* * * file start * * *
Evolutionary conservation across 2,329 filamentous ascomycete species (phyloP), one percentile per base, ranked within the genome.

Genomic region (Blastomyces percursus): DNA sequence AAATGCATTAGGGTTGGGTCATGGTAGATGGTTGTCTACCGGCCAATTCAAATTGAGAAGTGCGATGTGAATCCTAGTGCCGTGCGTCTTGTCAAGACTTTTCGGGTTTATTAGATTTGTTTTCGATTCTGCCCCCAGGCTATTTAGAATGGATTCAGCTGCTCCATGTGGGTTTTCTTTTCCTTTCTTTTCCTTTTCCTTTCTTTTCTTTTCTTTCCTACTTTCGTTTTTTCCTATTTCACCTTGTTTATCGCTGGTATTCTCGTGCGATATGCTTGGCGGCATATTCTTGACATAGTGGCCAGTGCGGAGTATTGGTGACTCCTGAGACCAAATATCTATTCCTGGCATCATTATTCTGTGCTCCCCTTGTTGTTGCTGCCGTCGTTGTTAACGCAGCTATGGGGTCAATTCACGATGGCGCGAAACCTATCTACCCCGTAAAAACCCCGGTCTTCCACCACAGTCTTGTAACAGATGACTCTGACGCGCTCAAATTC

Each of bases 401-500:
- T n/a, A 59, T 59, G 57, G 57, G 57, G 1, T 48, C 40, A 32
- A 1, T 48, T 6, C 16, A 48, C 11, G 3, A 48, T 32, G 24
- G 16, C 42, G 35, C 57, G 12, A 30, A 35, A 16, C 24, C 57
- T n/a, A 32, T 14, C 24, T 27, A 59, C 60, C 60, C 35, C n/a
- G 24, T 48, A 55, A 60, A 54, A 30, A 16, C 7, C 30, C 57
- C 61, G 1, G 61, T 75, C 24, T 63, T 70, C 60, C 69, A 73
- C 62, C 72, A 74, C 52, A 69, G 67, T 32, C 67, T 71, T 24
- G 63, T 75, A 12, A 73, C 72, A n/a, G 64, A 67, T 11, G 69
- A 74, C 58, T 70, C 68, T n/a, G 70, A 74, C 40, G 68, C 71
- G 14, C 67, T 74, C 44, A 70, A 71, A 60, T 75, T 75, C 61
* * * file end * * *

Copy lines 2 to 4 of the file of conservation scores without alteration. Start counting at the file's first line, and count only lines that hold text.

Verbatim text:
Genomic region (Blastomyces percursus): DNA sequence AAATGCATTAGGGTTGGGTCATGGTAGATGGTTGTCTACCGGCCAATTCAAATTGAGAAGTGCGATGTGAATCCTAGTGCCGTGCGTCTTGTCAAGACTTTTCGGGTTTATTAGATTTGTTTTCGATTCTGCCCCCAGGCTATTTAGAATGGATTCAGCTGCTCCATGTGGGTTTTCTTTTCCTTTCTTTTCCTTTTCCTTTCTTTTCTTTTCTTTCCTACTTTCGTTTTTTCCTATTTCACCTTGTTTATCGCTGGTATTCTCGTGCGATATGCTTGGCGGCATATTCTTGACATAGTGGCCAGTGCGGAGTATTGGTGACTCCTGAGACCAAATATCTATTCCTGGCATCATTATTCTGTGCTCCCCTTGTTGTTGCTGCCGTCGTTGTTAACGCAGCTATGGGGTCAATTCACGATGGCGCGAAACCTATCTACCCCGTAAAAACCCCGGTCTTCCACCACAGTCTTGTAACAGATGACTCTGACGCGCTCAAATTC

Each of bases 401-500:
- T n/a, A 59, T 59, G 57, G 57, G 57, G 1, T 48, C 40, A 32